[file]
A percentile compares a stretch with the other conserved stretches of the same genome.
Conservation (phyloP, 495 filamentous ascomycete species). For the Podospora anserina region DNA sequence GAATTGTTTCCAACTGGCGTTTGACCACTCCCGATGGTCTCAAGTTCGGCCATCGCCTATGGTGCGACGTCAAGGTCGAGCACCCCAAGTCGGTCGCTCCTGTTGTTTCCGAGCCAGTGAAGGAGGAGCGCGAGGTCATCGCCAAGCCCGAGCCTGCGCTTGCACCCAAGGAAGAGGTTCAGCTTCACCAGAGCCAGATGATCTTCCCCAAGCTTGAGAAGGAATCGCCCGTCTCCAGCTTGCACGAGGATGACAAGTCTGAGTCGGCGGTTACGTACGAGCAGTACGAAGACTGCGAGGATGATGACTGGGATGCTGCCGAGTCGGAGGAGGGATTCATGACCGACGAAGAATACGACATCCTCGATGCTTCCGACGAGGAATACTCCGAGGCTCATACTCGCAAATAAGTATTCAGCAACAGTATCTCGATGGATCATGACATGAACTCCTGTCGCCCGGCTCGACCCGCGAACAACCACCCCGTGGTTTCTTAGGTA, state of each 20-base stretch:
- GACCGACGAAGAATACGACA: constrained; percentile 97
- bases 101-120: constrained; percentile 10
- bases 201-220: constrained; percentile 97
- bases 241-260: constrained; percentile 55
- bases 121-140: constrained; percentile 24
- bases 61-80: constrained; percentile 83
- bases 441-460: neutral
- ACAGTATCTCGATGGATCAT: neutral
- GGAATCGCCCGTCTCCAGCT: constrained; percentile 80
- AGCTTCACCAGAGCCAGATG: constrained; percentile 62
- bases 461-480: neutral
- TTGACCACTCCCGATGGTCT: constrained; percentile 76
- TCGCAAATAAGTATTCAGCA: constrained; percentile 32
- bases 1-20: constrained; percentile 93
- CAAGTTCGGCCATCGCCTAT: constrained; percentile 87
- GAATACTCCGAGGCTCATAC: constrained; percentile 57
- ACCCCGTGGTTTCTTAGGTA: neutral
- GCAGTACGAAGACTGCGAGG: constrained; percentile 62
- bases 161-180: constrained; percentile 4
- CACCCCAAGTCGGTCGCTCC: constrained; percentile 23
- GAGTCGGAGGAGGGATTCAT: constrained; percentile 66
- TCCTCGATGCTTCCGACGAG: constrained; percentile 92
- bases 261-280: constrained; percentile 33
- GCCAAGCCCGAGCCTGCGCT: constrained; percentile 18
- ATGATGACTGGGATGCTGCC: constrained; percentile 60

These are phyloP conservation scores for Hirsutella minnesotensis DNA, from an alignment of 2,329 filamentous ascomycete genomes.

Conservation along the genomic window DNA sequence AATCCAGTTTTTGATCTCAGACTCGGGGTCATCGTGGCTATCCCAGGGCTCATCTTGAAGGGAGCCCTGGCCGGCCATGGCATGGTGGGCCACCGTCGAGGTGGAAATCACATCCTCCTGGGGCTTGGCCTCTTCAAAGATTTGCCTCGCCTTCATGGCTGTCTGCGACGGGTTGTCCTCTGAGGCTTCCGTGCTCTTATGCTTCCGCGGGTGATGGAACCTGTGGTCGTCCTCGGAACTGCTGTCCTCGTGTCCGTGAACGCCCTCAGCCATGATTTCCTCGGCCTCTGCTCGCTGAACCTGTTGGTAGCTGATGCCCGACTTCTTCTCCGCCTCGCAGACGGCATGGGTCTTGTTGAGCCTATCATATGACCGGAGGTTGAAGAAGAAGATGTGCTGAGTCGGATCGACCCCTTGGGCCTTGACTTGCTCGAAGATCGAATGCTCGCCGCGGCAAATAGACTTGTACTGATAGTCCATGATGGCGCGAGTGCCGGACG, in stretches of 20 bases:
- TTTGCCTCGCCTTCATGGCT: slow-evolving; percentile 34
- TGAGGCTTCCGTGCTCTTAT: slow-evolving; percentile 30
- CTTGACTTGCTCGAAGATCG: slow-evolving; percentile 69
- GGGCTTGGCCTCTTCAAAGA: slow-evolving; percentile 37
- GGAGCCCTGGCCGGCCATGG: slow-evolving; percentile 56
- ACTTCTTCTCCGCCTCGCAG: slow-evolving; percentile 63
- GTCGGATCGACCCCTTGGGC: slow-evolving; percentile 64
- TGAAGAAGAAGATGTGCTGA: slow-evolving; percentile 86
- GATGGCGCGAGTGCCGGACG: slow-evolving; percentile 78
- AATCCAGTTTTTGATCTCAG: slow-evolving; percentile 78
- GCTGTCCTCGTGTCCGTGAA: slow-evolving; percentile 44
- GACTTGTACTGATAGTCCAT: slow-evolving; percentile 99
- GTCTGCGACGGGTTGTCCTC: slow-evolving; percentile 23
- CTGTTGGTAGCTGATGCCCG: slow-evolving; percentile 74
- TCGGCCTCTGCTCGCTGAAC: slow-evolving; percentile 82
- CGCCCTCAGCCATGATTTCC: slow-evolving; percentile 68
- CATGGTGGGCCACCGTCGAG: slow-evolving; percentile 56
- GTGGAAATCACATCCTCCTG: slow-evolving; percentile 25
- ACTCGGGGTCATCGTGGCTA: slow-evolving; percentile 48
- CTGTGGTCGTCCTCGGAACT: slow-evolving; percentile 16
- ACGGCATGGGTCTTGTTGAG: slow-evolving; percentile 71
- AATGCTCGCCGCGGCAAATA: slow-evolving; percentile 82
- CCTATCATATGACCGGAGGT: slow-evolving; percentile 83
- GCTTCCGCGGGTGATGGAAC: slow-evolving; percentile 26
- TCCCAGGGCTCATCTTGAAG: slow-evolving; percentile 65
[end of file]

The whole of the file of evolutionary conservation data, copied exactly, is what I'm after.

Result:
A percentile compares a stretch with the other conserved stretches of the same genome.
Conservation (phyloP, 495 filamentous ascomycete species). For the Podospora anserina region DNA sequence GAATTGTTTCCAACTGGCGTTTGACCACTCCCGATGGTCTCAAGTTCGGCCATCGCCTATGGTGCGACGTCAAGGTCGAGCACCCCAAGTCGGTCGCTCCTGTTGTTTCCGAGCCAGTGAAGGAGGAGCGCGAGGTCATCGCCAAGCCCGAGCCTGCGCTTGCACCCAAGGAAGAGGTTCAGCTTCACCAGAGCCAGATGATCTTCCCCAAGCTTGAGAAGGAATCGCCCGTCTCCAGCTTGCACGAGGATGACAAGTCTGAGTCGGCGGTTACGTACGAGCAGTACGAAGACTGCGAGGATGATGACTGGGATGCTGCCGAGTCGGAGGAGGGATTCATGACCGACGAAGAATACGACATCCTCGATGCTTCCGACGAGGAATACTCCGAGGCTCATACTCGCAAATAAGTATTCAGCAACAGTATCTCGATGGATCATGACATGAACTCCTGTCGCCCGGCTCGACCCGCGAACAACCACCCCGTGGTTTCTTAGGTA, state of each 20-base stretch:
- GACCGACGAAGAATACGACA: constrained; percentile 97
- bases 101-120: constrained; percentile 10
- bases 201-220: constrained; percentile 97
- bases 241-260: constrained; percentile 55
- bases 121-140: constrained; percentile 24
- bases 61-80: constrained; percentile 83
- bases 441-460: neutral
- ACAGTATCTCGATGGATCAT: neutral
- GGAATCGCCCGTCTCCAGCT: constrained; percentile 80
- AGCTTCACCAGAGCCAGATG: constrained; percentile 62
- bases 461-480: neutral
- TTGACCACTCCCGATGGTCT: constrained; percentile 76
- TCGCAAATAAGTATTCAGCA: constrained; percentile 32
- bases 1-20: constrained; percentile 93
- CAAGTTCGGCCATCGCCTAT: constrained; percentile 87
- GAATACTCCGAGGCTCATAC: constrained; percentile 57
- ACCCCGTGGTTTCTTAGGTA: neutral
- GCAGTACGAAGACTGCGAGG: constrained; percentile 62
- bases 161-180: constrained; percentile 4
- CACCCCAAGTCGGTCGCTCC: constrained; percentile 23
- GAGTCGGAGGAGGGATTCAT: constrained; percentile 66
- TCCTCGATGCTTCCGACGAG: constrained; percentile 92
- bases 261-280: constrained; percentile 33
- GCCAAGCCCGAGCCTGCGCT: constrained; percentile 18
- ATGATGACTGGGATGCTGCC: constrained; percentile 60

These are phyloP conservation scores for Hirsutella minnesotensis DNA, from an alignment of 2,329 filamentous ascomycete genomes.

Conservation along the genomic window DNA sequence AATCCAGTTTTTGATCTCAGACTCGGGGTCATCGTGGCTATCCCAGGGCTCATCTTGAAGGGAGCCCTGGCCGGCCATGGCATGGTGGGCCACCGTCGAGGTGGAAATCACATCCTCCTGGGGCTTGGCCTCTTCAAAGATTTGCCTCGCCTTCATGGCTGTCTGCGACGGGTTGTCCTCTGAGGCTTCCGTGCTCTTATGCTTCCGCGGGTGATGGAACCTGTGGTCGTCCTCGGAACTGCTGTCCTCGTGTCCGTGAACGCCCTCAGCCATGATTTCCTCGGCCTCTGCTCGCTGAACCTGTTGGTAGCTGATGCCCGACTTCTTCTCCGCCTCGCAGACGGCATGGGTCTTGTTGAGCCTATCATATGACCGGAGGTTGAAGAAGAAGATGTGCTGAGTCGGATCGACCCCTTGGGCCTTGACTTGCTCGAAGATCGAATGCTCGCCGCGGCAAATAGACTTGTACTGATAGTCCATGATGGCGCGAGTGCCGGACG, in stretches of 20 bases:
- TTTGCCTCGCCTTCATGGCT: slow-evolving; percentile 34
- TGAGGCTTCCGTGCTCTTAT: slow-evolving; percentile 30
- CTTGACTTGCTCGAAGATCG: slow-evolving; percentile 69
- GGGCTTGGCCTCTTCAAAGA: slow-evolving; percentile 37
- GGAGCCCTGGCCGGCCATGG: slow-evolving; percentile 56
- ACTTCTTCTCCGCCTCGCAG: slow-evolving; percentile 63
- GTCGGATCGACCCCTTGGGC: slow-evolving; percentile 64
- TGAAGAAGAAGATGTGCTGA: slow-evolving; percentile 86
- GATGGCGCGAGTGCCGGACG: slow-evolving; percentile 78
- AATCCAGTTTTTGATCTCAG: slow-evolving; percentile 78
- GCTGTCCTCGTGTCCGTGAA: slow-evolving; percentile 44
- GACTTGTACTGATAGTCCAT: slow-evolving; percentile 99
- GTCTGCGACGGGTTGTCCTC: slow-evolving; percentile 23
- CTGTTGGTAGCTGATGCCCG: slow-evolving; percentile 74
- TCGGCCTCTGCTCGCTGAAC: slow-evolving; percentile 82
- CGCCCTCAGCCATGATTTCC: slow-evolving; percentile 68
- CATGGTGGGCCACCGTCGAG: slow-evolving; percentile 56
- GTGGAAATCACATCCTCCTG: slow-evolving; percentile 25
- ACTCGGGGTCATCGTGGCTA: slow-evolving; percentile 48
- CTGTGGTCGTCCTCGGAACT: slow-evolving; percentile 16
- ACGGCATGGGTCTTGTTGAG: slow-evolving; percentile 71
- AATGCTCGCCGCGGCAAATA: slow-evolving; percentile 82
- CCTATCATATGACCGGAGGT: slow-evolving; percentile 83
- GCTTCCGCGGGTGATGGAAC: slow-evolving; percentile 26
- TCCCAGGGCTCATCTTGAAG: slow-evolving; percentile 65